2

When the biga is ready it will have bubbles across the surface. If using dried yeast add the water and yeast in a bowl and whisk until dissolved. Place the flour, biga, 1st water and yeast into a bowl. Mix to incorporate for a minute (by hand or with mixer) and leave to autolyse for 20-30 minutes. This helps the gas retention in the dough and reduces the kneading time.

3

After resting, add the salt, set the timer and start mixing on slow speed for 8 minutes, then  fast speed for a further 8 minutes. The dough should be strong with long strands of gluten visible.

4

Lower the mixer speed to slow speed and add the additional water, when most of it is absorbed, turn the speed up until it is fill incorporated. Next, lower the speed and repeat the process with the olive oil.

5

Put the dough in an oil’ed bowl, cover and leave to rest in the fridge for 1 hour.

6

Complete a stretch and fold (turn) and place back in the bowl to rest for a further hour. Get your oven preheating ideally with a baking stone (but this recipe will work without) at 250C (480F).

7

Grease a suitable baking tray or dish generously with olive oil. Take the dough out of the bowl and stretch it out a little with your hands before placing it in the tray. Push the dough to the edges and leave to rest for 20 minutes.

8

Prepare the toppings. A hardy herb like rosemary, some cheese that will melt nicely and a veg or fruit tends to work.

9

After the dough has rested you will probably need to stretch the dough back out to the edges again. To do this use the tops of your fingers to massage the dough along. Next, build your toppings on top of the dough, drizzling with extra virgin olive oil and sea salt.

10

Place the dough in a hot oven, dropping the temperature to 220C once it goes in. No need to add steam, but do turn the top heat setting on if your oven has it to gain extra colour. Bake for 20 minutes then open the door to release the steam, give it a turn and bake for a further 10-15 minutes, until the top looks nice and golden.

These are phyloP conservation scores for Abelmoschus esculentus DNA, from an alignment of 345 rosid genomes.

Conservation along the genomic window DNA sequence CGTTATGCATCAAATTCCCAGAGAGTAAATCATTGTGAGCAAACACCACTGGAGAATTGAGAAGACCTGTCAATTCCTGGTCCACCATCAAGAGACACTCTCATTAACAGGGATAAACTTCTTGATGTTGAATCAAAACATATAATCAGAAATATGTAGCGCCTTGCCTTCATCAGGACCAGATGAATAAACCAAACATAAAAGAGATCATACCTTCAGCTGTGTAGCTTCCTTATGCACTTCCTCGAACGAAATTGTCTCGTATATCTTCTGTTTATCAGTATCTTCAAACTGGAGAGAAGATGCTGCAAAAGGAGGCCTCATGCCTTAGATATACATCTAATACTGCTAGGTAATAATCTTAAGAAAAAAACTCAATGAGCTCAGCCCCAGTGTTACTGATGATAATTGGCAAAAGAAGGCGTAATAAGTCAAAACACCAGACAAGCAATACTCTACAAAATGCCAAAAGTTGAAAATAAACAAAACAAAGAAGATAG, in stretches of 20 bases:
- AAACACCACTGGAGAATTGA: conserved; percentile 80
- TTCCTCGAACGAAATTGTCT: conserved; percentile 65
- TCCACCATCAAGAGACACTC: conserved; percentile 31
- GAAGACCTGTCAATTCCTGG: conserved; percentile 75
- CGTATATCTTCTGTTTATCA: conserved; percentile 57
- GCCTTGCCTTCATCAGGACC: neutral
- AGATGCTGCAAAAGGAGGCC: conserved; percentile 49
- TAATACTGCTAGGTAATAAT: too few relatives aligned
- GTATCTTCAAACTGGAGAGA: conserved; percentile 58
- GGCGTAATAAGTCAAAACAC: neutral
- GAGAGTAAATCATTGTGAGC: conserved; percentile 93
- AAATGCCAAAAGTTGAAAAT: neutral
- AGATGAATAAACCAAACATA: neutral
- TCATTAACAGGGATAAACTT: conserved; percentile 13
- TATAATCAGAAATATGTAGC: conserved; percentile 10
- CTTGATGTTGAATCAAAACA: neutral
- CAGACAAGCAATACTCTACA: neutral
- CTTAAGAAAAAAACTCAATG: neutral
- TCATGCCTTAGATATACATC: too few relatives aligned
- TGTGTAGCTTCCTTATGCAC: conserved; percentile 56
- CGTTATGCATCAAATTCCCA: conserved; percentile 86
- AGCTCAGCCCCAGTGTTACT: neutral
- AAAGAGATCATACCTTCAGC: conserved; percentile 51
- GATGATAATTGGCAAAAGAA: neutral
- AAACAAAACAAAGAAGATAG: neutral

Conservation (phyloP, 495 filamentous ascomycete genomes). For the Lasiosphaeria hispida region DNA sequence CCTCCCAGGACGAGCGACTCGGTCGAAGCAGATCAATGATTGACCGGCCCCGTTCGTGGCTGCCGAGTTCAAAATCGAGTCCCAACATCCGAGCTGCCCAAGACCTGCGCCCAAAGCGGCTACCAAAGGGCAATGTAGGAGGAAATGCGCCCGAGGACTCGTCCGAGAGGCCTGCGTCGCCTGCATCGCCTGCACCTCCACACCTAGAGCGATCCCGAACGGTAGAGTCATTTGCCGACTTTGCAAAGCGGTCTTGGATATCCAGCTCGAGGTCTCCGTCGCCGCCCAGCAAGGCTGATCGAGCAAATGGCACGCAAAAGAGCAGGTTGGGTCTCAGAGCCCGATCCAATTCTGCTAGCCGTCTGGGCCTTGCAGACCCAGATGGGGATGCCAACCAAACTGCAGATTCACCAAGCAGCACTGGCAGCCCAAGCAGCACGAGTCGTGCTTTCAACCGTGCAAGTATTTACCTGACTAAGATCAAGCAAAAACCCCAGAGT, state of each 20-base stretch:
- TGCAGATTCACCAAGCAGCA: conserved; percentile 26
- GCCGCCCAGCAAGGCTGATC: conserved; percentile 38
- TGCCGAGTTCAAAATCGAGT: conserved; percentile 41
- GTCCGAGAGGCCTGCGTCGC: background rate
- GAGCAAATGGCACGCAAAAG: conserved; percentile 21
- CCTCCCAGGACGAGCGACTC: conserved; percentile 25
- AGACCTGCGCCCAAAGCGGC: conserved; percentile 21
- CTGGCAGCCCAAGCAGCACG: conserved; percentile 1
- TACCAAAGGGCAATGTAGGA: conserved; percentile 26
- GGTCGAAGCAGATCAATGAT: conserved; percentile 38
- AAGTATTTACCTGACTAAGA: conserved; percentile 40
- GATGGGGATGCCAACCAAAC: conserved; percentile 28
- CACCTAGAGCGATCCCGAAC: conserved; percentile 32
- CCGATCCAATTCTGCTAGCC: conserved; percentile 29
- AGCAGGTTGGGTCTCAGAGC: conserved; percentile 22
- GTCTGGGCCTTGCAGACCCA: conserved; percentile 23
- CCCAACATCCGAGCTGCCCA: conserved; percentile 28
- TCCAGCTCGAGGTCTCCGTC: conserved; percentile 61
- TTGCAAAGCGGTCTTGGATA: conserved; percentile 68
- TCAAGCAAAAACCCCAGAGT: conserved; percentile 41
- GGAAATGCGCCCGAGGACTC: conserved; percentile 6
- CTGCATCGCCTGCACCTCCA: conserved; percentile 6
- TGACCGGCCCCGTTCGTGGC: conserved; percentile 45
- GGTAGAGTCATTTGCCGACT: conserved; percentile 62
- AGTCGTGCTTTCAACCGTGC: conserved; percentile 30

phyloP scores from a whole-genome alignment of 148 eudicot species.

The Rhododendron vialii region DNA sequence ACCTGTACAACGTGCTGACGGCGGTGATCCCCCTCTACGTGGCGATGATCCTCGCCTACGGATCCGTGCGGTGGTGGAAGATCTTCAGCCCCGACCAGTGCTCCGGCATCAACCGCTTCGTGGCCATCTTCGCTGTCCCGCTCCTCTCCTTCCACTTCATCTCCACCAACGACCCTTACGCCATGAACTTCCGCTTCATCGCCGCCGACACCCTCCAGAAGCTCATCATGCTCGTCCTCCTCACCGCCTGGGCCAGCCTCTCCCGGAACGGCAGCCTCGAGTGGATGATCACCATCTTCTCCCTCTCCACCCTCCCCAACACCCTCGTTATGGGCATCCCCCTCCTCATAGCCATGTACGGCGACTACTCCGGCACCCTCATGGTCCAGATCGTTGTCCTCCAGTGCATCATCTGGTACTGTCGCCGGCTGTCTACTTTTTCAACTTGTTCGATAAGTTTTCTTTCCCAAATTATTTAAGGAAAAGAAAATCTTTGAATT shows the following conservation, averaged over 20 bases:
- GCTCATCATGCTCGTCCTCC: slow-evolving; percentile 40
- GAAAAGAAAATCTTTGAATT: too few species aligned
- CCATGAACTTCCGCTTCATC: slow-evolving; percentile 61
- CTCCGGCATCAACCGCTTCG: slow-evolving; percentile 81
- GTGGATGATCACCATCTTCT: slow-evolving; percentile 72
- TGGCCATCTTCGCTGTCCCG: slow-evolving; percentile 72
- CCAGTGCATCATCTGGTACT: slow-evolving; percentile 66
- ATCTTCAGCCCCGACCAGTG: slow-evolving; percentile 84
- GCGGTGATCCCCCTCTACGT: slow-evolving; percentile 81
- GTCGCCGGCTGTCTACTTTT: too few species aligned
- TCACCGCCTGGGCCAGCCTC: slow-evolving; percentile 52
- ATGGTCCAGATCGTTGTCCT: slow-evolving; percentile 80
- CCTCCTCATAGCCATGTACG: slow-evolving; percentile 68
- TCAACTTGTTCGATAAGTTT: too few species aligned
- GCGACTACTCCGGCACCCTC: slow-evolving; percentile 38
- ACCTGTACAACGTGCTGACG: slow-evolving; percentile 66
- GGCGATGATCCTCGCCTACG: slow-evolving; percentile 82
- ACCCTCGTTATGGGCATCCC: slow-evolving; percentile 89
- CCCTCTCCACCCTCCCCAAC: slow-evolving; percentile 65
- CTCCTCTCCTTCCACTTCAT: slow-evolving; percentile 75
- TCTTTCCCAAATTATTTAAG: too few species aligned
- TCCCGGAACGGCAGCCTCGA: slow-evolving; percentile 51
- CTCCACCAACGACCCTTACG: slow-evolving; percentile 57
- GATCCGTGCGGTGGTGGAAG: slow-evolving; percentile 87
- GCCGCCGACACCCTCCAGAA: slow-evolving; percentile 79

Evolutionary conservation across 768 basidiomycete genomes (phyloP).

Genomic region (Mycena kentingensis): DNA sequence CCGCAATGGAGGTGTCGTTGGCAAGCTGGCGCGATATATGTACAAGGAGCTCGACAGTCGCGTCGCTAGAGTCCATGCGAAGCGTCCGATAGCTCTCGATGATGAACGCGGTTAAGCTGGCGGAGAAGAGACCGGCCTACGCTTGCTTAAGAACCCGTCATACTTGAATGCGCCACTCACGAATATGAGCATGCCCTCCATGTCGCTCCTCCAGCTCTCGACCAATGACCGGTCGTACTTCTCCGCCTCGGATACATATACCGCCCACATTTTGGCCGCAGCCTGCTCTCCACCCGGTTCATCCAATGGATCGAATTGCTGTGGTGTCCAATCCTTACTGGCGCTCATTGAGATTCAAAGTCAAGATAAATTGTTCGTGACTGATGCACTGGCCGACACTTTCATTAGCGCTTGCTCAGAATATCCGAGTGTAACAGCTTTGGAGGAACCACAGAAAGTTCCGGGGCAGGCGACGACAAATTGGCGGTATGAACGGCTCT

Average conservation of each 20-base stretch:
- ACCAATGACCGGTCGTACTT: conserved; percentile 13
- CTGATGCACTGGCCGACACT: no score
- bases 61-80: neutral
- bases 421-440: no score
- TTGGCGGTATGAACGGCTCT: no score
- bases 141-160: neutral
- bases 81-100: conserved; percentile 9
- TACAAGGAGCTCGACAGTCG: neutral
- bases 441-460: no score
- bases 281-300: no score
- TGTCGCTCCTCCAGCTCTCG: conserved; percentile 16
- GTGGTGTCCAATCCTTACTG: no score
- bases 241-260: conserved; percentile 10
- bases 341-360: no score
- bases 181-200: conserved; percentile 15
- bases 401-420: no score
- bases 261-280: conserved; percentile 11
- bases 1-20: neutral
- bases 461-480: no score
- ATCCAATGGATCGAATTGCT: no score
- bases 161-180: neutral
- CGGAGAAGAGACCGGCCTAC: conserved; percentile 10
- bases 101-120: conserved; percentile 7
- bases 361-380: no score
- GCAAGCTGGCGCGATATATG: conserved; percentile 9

11

Remove from the tray as soon as it is cool enough and allow to cool on a wire rack. Drizzle with sea salt and extra virgin olive oil.


Using dried yeast


If using instant yeast, divide the amount of fresh yeast used by 3 and follow the same method as fresh yeast.

Active dried yeast needs to be activated before use. In this case, warm the water for the biga to 35C (95F) - no higher. Add the yeast to the bowl, whisk and leave for 10 minutes to bloom. Combine the flour for the biga with the yeasty water and place in the fridge for 10 minutes to cool. Return to the worktop and allow to ferment as above.

When ready to start the dough, warm 20 grams of water to 35C (95F), add the yeast with half a teaspoon of sugar, whisk and leave to stand for ten minutes before adding to the dough. Remove 20 grams of the 1st water addition from the recipe.


Top tips for this focaccia recipe


Take a temperature reading at the end of mixing and after the stretch and fold. If it is above 26C (75F) place the dough to rest in the fridge, if under this it should be kept on the worktop, providing the kitchen temperature is not excessively hot. For more accurate controls of temperature, use some of the advice in this article.

The dough should already by soft and elastic before the additional water is added. This helps to get an uneven and open crumb. Don't be scared to add it!

For a 1 day focaccia recipe, increase the yeast in the biga to 2g and ferment for 4 hours.